Incongruent reduction of dopamine transporter availability in different subgroups of alcohol dependence

Che Hung Yen, Mei Chen Shih, Cheng Yi Cheng, Kuo Hsing Ma, Ru Band Lu, San Yuan Huang

Research output: Contribution to journalArticlepeer-review

6 Citations (Scopus)

Abstract

The dopamine transporter (DAT) plays a crucial role in the pathogenesis of alcohol dependence (AD) and major depression (MD), and males have more risk factors for the development of AD. However, imaging studies on brain DAT availability in males with AD comorbid with MD (AD/MD) are limited, and the association of DAT availability with cognitive function and depressive scores in patients with AD/MD has not been analyzed. Hence, this study examined the relationship between brain DAT availability, cognitive function, and depressive symptoms in different subgroups of males with AD. Single-photon emission computed tomography imaging with 99m Tc-TRODAT-1 as a ligand was used to measure striatal DAT availability in 49 patients with AD (28 pure AD and 21 AD/MD) and 24 age- and sex-matched healthy volunteers. The Wisconsin Card Sorting Test (WCST) and 17-item Hamilton Depression Rating Scale were used to assess neurocognitive function and depressive scores, respectively. Patients with AD showed a significant reduction of DAT availability in 3 brain regions (P < 0.001), and this reduction was more pronounced in the patients with pure AD compared to healthy controls. The patients with AD showed significantly poorer performance on the WCST, but only in the control group was DAT availability significantly negatively correlated with total errors and perseverative errors (P < 0.001). These preliminary findings suggest that DAT availability is associated with neurocognitive function, and incongruent reduction of DAT may play a pathophysiological role in different subgroups of AD. In addition, decreased DAT availability may be associated with the severity of depressive symptoms in patients with AD/MD.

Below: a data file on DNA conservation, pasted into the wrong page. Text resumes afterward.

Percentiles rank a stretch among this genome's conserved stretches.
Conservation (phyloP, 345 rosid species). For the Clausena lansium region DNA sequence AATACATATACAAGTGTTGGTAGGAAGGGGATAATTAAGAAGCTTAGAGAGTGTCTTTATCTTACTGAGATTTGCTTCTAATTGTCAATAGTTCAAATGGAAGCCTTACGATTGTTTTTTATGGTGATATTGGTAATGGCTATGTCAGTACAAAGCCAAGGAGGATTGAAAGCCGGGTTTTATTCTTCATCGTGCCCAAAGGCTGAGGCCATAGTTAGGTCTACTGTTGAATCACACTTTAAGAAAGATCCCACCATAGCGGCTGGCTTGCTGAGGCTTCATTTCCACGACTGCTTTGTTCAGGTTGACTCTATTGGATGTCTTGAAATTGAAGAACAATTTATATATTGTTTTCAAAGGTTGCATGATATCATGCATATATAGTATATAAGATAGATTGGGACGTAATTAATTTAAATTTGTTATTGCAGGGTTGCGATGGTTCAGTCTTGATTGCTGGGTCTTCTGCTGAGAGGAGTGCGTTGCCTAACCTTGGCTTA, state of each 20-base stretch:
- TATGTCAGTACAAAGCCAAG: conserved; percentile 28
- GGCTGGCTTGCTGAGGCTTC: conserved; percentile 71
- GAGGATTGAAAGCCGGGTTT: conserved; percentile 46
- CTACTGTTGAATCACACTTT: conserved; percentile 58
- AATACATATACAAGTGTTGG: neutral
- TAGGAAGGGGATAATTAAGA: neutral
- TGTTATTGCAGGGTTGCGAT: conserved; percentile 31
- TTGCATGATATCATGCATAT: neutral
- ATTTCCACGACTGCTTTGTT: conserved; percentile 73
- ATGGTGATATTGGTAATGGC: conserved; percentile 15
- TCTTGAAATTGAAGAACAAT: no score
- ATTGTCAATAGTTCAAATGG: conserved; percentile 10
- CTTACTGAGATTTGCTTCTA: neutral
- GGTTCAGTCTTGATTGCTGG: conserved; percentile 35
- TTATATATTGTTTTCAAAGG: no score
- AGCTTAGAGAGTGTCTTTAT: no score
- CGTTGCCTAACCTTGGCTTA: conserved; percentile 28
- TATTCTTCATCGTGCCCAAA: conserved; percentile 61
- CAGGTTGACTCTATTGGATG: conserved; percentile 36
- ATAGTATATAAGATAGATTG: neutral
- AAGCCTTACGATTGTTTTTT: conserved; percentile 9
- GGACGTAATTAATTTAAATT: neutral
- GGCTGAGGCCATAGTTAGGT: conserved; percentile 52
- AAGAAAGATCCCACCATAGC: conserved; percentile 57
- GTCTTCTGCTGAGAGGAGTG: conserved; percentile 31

Original languageEnglish
Article number41
JournalMedicine (United States)
Volume95
Issue number33
DOIs
Publication statusPublished - 2016 Aug 1

All Science Journal Classification (ASJC) codes

  • Medicine(all)

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